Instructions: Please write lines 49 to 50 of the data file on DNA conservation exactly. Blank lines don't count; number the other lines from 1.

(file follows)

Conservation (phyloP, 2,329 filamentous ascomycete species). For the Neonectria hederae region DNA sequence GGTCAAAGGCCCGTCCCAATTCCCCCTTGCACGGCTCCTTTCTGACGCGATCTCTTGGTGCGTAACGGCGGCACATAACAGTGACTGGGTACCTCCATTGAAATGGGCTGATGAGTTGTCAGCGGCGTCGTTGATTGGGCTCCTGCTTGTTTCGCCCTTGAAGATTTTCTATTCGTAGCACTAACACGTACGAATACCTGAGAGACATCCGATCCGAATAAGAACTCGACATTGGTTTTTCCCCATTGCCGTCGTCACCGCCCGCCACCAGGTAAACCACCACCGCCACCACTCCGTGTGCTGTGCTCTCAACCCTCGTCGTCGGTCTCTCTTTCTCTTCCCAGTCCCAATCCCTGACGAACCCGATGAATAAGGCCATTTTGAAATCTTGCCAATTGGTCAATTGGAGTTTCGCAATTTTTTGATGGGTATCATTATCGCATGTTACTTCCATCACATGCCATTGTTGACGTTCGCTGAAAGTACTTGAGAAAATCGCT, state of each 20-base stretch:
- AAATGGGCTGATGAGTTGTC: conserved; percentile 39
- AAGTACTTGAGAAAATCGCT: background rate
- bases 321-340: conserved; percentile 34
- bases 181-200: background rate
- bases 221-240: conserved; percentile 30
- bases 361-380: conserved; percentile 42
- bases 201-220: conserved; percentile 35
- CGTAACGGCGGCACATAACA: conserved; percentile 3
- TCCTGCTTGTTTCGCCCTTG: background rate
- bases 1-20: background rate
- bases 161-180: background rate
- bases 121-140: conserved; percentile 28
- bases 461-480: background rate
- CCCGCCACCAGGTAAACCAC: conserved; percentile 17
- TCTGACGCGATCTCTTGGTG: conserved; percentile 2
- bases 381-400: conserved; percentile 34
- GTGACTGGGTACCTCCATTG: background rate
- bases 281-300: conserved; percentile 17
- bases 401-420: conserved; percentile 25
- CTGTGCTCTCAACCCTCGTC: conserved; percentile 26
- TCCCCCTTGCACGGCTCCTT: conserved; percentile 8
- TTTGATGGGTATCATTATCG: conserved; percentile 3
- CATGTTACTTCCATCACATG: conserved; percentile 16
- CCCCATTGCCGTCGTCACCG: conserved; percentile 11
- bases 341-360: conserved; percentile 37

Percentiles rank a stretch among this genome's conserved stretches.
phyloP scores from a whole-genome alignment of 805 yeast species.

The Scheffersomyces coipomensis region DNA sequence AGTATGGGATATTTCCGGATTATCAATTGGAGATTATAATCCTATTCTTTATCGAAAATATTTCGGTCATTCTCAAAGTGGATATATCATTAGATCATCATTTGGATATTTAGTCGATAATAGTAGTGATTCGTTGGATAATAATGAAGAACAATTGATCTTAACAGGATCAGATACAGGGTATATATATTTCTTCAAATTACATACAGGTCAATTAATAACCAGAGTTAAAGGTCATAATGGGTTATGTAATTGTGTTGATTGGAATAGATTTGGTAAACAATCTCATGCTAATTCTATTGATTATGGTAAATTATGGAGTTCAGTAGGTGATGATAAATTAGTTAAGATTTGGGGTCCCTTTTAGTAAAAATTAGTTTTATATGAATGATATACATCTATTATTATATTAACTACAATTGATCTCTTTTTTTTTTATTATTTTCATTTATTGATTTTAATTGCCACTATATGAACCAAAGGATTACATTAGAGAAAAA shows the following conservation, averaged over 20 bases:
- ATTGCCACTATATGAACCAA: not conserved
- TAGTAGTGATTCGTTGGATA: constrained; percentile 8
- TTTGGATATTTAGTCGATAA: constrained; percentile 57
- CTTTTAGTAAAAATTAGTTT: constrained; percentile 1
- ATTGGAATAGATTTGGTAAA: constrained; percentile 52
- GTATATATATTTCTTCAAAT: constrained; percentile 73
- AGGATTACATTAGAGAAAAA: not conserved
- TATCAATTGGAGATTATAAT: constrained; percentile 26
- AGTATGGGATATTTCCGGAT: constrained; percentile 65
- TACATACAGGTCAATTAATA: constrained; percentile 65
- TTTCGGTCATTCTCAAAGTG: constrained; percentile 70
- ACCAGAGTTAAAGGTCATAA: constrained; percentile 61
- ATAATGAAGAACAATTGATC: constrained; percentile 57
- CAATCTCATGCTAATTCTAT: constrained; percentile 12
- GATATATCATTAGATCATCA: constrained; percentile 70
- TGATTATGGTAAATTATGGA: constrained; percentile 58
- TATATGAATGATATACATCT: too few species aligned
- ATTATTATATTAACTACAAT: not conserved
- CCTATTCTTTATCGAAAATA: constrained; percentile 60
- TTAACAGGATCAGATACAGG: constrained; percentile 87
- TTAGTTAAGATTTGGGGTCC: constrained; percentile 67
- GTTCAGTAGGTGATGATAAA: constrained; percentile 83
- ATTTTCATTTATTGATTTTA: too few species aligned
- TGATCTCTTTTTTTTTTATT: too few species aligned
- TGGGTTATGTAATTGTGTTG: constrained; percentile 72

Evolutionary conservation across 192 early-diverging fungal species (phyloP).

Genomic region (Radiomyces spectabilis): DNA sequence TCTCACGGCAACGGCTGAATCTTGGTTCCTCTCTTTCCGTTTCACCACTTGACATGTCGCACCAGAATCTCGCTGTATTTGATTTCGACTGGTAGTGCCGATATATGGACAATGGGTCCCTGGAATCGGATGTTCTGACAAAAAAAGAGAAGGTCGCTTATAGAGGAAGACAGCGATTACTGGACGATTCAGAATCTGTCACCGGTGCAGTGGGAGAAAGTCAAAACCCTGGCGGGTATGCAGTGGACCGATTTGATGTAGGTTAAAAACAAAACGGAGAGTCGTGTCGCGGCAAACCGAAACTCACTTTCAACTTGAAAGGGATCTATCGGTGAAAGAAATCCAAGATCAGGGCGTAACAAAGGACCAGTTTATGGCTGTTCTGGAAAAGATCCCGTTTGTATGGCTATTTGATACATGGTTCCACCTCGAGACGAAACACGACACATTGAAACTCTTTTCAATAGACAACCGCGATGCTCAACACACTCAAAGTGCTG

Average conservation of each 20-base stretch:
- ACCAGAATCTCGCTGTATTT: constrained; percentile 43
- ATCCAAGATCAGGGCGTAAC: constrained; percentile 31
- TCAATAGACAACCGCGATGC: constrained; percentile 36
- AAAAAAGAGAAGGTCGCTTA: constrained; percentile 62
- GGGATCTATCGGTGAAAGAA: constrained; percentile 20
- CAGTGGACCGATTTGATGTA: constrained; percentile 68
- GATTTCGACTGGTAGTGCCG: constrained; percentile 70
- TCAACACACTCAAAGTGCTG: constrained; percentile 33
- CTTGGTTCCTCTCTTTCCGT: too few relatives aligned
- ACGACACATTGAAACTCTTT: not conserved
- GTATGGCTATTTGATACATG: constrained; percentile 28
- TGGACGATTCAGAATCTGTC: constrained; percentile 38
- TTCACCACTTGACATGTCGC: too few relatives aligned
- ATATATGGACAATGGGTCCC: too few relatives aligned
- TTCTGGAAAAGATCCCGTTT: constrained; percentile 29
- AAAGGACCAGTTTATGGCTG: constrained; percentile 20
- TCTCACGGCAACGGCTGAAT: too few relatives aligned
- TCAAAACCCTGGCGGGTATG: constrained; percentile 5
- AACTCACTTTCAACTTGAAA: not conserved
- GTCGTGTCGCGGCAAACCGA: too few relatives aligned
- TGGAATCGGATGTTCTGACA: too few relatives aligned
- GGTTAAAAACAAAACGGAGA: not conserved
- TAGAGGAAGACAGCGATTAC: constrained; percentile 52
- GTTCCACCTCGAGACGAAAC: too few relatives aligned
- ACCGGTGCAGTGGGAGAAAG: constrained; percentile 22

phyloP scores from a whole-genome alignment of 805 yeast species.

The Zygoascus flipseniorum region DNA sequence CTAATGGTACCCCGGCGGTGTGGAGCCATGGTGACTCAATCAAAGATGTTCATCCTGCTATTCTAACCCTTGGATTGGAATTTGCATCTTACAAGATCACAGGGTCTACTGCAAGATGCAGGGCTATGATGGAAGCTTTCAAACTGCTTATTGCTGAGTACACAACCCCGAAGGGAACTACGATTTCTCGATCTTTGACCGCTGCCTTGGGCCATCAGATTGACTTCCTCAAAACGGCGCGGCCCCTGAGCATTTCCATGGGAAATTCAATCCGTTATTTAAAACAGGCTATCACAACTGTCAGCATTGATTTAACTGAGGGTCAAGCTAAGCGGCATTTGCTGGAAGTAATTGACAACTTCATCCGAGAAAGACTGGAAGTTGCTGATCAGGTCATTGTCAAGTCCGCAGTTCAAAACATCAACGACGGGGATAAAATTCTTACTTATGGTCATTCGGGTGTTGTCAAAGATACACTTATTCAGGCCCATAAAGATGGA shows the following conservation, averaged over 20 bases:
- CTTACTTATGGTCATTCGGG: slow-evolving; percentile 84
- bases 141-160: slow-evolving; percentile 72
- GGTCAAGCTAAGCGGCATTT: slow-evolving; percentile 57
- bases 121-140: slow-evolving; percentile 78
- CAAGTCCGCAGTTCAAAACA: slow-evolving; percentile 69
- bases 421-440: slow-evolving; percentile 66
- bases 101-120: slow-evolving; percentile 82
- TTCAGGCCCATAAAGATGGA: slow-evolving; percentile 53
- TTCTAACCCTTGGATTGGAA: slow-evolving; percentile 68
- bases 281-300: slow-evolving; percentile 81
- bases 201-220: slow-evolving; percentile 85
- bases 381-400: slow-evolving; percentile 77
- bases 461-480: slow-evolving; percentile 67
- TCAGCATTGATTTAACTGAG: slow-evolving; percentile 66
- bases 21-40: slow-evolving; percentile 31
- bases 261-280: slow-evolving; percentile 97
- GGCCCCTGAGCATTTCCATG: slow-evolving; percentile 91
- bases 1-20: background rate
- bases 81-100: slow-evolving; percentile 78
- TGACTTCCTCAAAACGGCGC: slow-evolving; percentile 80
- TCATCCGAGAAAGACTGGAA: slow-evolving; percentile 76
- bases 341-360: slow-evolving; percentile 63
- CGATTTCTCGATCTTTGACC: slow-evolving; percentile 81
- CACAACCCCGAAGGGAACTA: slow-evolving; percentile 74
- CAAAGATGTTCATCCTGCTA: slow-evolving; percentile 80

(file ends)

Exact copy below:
- TTAACAGGATCAGATACAGG: constrained; percentile 87
- TTAGTTAAGATTTGGGGTCC: constrained; percentile 67